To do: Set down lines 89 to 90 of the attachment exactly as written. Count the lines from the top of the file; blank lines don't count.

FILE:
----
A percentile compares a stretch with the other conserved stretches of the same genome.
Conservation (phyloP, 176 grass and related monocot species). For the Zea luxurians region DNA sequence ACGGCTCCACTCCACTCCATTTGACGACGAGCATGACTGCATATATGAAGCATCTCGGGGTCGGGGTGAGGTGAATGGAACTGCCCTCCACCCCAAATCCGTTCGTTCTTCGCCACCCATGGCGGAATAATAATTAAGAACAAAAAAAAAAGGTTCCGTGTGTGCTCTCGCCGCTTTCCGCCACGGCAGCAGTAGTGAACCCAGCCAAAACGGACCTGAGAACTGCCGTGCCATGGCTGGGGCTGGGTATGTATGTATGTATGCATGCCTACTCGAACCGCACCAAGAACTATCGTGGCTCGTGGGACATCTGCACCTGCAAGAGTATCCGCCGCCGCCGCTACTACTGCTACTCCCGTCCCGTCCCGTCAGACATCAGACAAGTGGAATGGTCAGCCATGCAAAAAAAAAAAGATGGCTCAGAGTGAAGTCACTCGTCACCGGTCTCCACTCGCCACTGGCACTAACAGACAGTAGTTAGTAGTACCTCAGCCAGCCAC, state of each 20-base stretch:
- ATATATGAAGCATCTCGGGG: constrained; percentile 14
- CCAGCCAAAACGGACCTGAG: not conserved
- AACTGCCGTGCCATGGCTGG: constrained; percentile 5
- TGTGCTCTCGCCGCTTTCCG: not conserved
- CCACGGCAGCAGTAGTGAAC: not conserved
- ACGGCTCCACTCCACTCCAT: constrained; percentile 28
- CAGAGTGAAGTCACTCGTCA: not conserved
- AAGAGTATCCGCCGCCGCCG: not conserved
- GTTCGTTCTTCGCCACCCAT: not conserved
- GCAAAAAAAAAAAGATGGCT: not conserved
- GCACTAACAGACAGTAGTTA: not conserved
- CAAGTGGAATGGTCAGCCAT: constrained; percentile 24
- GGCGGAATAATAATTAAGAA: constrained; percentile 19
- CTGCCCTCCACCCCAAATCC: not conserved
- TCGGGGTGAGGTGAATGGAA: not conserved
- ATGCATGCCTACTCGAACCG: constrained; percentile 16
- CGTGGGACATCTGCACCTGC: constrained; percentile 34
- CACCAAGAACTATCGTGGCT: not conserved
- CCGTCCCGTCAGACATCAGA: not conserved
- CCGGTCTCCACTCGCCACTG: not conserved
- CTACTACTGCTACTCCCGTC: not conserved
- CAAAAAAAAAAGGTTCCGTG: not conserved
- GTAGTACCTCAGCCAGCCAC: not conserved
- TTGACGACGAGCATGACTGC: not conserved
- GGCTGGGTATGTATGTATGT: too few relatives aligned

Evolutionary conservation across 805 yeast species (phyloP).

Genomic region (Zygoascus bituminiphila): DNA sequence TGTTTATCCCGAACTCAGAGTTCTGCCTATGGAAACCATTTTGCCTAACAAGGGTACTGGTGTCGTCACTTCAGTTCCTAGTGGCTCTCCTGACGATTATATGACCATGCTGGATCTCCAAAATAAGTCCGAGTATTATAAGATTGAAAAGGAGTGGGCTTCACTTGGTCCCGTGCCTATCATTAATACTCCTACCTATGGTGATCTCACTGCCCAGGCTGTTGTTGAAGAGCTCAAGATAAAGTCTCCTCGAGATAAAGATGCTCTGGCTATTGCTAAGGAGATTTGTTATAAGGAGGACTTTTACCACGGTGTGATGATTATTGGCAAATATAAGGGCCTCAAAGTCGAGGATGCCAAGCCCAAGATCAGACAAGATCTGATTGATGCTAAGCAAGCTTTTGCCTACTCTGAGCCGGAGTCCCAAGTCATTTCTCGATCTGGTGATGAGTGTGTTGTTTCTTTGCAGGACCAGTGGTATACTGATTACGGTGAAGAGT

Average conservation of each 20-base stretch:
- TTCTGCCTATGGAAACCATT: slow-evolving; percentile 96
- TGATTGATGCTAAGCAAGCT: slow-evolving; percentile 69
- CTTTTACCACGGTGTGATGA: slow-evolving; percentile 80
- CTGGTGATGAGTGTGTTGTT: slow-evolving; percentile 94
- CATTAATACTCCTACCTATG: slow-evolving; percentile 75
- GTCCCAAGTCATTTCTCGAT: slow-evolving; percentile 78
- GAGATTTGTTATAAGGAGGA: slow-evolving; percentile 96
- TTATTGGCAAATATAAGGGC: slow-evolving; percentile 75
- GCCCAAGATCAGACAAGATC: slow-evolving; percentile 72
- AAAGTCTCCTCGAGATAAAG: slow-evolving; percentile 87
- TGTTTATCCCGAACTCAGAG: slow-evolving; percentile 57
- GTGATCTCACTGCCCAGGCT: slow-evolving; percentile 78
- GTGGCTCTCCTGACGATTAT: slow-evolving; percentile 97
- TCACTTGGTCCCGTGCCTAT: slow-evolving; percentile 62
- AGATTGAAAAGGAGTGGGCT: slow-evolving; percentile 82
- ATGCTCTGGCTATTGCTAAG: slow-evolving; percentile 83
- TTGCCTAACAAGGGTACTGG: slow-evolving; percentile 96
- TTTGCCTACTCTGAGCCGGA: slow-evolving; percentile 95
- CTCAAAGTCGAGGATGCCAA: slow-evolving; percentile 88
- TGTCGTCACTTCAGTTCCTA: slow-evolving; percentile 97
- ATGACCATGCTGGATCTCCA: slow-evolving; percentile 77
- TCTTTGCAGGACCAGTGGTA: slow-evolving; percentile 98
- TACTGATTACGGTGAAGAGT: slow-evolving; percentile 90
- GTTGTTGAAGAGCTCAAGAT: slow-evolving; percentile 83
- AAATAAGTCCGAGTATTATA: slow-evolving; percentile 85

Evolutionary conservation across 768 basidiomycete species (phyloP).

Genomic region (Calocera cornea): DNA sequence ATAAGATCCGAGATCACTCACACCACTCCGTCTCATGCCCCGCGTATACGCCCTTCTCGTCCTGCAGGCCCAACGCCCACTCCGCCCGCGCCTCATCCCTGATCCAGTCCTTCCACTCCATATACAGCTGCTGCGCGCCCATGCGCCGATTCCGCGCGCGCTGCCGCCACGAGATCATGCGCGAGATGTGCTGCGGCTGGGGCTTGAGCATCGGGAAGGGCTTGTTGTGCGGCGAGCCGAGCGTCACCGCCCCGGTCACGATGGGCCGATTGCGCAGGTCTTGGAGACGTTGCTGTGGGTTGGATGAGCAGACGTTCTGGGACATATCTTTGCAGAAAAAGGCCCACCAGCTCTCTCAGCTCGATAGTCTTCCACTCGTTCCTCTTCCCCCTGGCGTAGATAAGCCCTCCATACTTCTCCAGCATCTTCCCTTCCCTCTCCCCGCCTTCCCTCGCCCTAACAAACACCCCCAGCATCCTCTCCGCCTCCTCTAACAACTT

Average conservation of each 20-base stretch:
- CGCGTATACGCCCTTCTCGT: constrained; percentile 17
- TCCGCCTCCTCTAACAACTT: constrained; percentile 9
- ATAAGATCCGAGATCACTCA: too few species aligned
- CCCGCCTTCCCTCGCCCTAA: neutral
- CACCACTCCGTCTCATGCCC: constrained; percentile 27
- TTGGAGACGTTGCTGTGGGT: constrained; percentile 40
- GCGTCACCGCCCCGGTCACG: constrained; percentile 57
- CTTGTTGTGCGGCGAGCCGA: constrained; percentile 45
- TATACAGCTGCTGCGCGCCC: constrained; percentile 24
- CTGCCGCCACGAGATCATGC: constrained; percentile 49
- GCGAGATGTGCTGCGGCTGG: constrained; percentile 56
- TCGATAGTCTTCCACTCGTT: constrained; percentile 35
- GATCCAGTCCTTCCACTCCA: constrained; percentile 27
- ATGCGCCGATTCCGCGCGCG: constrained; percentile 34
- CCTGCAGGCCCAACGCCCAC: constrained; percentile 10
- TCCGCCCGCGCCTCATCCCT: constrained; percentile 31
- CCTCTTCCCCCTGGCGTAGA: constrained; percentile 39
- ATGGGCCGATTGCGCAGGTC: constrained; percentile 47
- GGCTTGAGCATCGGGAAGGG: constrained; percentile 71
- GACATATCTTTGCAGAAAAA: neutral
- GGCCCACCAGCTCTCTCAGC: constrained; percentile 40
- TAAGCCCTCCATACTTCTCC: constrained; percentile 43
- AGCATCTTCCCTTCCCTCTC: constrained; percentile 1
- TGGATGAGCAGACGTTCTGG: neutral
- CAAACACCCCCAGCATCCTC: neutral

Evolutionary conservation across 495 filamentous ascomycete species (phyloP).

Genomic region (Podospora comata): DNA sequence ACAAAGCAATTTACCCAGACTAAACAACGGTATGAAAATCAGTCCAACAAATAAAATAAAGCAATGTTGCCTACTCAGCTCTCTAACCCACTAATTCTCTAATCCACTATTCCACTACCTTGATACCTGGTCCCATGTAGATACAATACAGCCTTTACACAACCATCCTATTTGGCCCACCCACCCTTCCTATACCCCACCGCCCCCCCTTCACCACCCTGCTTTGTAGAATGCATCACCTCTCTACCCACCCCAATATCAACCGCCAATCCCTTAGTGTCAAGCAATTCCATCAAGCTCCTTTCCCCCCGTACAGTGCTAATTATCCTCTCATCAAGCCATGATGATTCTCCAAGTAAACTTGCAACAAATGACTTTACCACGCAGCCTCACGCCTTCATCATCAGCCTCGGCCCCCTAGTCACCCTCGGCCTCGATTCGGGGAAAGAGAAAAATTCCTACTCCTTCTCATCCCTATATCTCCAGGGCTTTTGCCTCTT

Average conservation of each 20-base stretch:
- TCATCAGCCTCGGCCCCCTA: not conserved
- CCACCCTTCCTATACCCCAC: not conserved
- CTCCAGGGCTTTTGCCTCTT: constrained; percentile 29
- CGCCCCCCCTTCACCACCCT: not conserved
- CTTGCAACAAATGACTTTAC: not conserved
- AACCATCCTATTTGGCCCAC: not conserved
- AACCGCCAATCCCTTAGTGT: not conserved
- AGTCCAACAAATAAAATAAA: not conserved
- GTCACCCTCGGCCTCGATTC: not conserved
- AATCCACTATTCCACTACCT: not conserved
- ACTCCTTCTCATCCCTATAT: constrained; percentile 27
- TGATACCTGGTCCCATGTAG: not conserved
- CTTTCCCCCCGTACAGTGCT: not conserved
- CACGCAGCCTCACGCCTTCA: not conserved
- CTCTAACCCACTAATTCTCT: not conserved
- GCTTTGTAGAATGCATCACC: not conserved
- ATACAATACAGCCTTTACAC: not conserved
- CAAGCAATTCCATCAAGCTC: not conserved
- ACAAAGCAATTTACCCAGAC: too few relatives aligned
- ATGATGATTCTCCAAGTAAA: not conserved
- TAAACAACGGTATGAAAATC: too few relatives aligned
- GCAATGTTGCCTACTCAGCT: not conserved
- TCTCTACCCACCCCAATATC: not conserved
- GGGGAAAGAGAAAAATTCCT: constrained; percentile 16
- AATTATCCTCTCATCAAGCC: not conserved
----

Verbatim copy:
- CTCCAGGGCTTTTGCCTCTT: constrained; percentile 29
- CGCCCCCCCTTCACCACCCT: not conserved